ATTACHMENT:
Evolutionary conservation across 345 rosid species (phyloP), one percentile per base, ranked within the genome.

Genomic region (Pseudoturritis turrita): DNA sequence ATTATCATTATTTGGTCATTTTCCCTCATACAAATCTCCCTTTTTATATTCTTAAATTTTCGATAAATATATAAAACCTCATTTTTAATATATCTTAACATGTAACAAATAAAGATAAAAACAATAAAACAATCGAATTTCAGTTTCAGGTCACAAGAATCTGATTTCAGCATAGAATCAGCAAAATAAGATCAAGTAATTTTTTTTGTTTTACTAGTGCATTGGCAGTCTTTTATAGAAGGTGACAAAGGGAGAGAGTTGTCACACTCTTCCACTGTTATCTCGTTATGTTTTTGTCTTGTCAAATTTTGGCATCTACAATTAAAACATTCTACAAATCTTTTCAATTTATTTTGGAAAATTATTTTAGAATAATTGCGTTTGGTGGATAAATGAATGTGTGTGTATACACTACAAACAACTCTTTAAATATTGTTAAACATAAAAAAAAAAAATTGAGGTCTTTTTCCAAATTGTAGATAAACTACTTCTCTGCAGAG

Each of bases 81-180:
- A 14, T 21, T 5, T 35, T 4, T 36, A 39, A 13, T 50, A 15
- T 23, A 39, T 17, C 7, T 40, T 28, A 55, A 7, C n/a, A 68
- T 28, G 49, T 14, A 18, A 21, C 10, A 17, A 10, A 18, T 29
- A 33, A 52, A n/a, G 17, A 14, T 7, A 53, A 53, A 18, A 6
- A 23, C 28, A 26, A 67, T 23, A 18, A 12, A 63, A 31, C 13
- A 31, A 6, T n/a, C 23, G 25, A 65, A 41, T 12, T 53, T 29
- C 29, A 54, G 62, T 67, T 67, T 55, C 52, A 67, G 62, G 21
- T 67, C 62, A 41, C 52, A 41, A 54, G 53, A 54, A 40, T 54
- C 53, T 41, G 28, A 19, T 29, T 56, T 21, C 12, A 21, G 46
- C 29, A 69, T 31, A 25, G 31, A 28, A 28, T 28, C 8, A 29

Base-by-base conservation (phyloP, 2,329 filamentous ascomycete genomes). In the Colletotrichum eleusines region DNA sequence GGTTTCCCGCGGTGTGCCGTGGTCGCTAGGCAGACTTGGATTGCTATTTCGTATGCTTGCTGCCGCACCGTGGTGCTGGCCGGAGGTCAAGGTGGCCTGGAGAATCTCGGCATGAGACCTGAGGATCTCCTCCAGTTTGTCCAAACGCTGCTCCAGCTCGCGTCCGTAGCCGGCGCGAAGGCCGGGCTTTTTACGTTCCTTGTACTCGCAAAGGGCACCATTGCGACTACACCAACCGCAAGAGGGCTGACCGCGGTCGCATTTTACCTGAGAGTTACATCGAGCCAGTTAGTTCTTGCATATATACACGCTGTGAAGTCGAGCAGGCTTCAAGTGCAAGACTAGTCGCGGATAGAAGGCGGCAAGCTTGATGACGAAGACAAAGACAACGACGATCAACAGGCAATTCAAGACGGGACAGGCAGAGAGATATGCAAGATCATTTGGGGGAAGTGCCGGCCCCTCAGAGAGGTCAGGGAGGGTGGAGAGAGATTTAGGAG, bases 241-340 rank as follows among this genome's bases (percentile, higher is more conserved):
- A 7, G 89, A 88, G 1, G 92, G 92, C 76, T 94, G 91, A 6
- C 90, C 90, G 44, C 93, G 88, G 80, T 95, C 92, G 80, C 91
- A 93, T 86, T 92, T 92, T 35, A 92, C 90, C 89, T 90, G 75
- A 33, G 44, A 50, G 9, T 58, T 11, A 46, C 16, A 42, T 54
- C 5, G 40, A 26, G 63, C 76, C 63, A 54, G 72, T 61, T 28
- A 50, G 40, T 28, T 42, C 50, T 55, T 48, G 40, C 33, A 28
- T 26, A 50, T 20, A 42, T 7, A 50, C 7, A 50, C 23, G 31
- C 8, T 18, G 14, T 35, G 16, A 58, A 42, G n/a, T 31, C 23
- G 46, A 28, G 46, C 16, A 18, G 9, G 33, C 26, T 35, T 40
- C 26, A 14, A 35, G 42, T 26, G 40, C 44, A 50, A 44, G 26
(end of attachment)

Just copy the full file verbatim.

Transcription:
Evolutionary conservation across 345 rosid species (phyloP), one percentile per base, ranked within the genome.

Genomic region (Pseudoturritis turrita): DNA sequence ATTATCATTATTTGGTCATTTTCCCTCATACAAATCTCCCTTTTTATATTCTTAAATTTTCGATAAATATATAAAACCTCATTTTTAATATATCTTAACATGTAACAAATAAAGATAAAAACAATAAAACAATCGAATTTCAGTTTCAGGTCACAAGAATCTGATTTCAGCATAGAATCAGCAAAATAAGATCAAGTAATTTTTTTTGTTTTACTAGTGCATTGGCAGTCTTTTATAGAAGGTGACAAAGGGAGAGAGTTGTCACACTCTTCCACTGTTATCTCGTTATGTTTTTGTCTTGTCAAATTTTGGCATCTACAATTAAAACATTCTACAAATCTTTTCAATTTATTTTGGAAAATTATTTTAGAATAATTGCGTTTGGTGGATAAATGAATGTGTGTGTATACACTACAAACAACTCTTTAAATATTGTTAAACATAAAAAAAAAAAATTGAGGTCTTTTTCCAAATTGTAGATAAACTACTTCTCTGCAGAG

Each of bases 81-180:
- A 14, T 21, T 5, T 35, T 4, T 36, A 39, A 13, T 50, A 15
- T 23, A 39, T 17, C 7, T 40, T 28, A 55, A 7, C n/a, A 68
- T 28, G 49, T 14, A 18, A 21, C 10, A 17, A 10, A 18, T 29
- A 33, A 52, A n/a, G 17, A 14, T 7, A 53, A 53, A 18, A 6
- A 23, C 28, A 26, A 67, T 23, A 18, A 12, A 63, A 31, C 13
- A 31, A 6, T n/a, C 23, G 25, A 65, A 41, T 12, T 53, T 29
- C 29, A 54, G 62, T 67, T 67, T 55, C 52, A 67, G 62, G 21
- T 67, C 62, A 41, C 52, A 41, A 54, G 53, A 54, A 40, T 54
- C 53, T 41, G 28, A 19, T 29, T 56, T 21, C 12, A 21, G 46
- C 29, A 69, T 31, A 25, G 31, A 28, A 28, T 28, C 8, A 29

Base-by-base conservation (phyloP, 2,329 filamentous ascomycete genomes). In the Colletotrichum eleusines region DNA sequence GGTTTCCCGCGGTGTGCCGTGGTCGCTAGGCAGACTTGGATTGCTATTTCGTATGCTTGCTGCCGCACCGTGGTGCTGGCCGGAGGTCAAGGTGGCCTGGAGAATCTCGGCATGAGACCTGAGGATCTCCTCCAGTTTGTCCAAACGCTGCTCCAGCTCGCGTCCGTAGCCGGCGCGAAGGCCGGGCTTTTTACGTTCCTTGTACTCGCAAAGGGCACCATTGCGACTACACCAACCGCAAGAGGGCTGACCGCGGTCGCATTTTACCTGAGAGTTACATCGAGCCAGTTAGTTCTTGCATATATACACGCTGTGAAGTCGAGCAGGCTTCAAGTGCAAGACTAGTCGCGGATAGAAGGCGGCAAGCTTGATGACGAAGACAAAGACAACGACGATCAACAGGCAATTCAAGACGGGACAGGCAGAGAGATATGCAAGATCATTTGGGGGAAGTGCCGGCCCCTCAGAGAGGTCAGGGAGGGTGGAGAGAGATTTAGGAG, bases 241-340 rank as follows among this genome's bases (percentile, higher is more conserved):
- A 7, G 89, A 88, G 1, G 92, G 92, C 76, T 94, G 91, A 6
- C 90, C 90, G 44, C 93, G 88, G 80, T 95, C 92, G 80, C 91
- A 93, T 86, T 92, T 92, T 35, A 92, C 90, C 89, T 90, G 75
- A 33, G 44, A 50, G 9, T 58, T 11, A 46, C 16, A 42, T 54
- C 5, G 40, A 26, G 63, C 76, C 63, A 54, G 72, T 61, T 28
- A 50, G 40, T 28, T 42, C 50, T 55, T 48, G 40, C 33, A 28
- T 26, A 50, T 20, A 42, T 7, A 50, C 7, A 50, C 23, G 31
- C 8, T 18, G 14, T 35, G 16, A 58, A 42, G n/a, T 31, C 23
- G 46, A 28, G 46, C 16, A 18, G 9, G 33, C 26, T 35, T 40
- C 26, A 14, A 35, G 42, T 26, G 40, C 44, A 50, A 44, G 26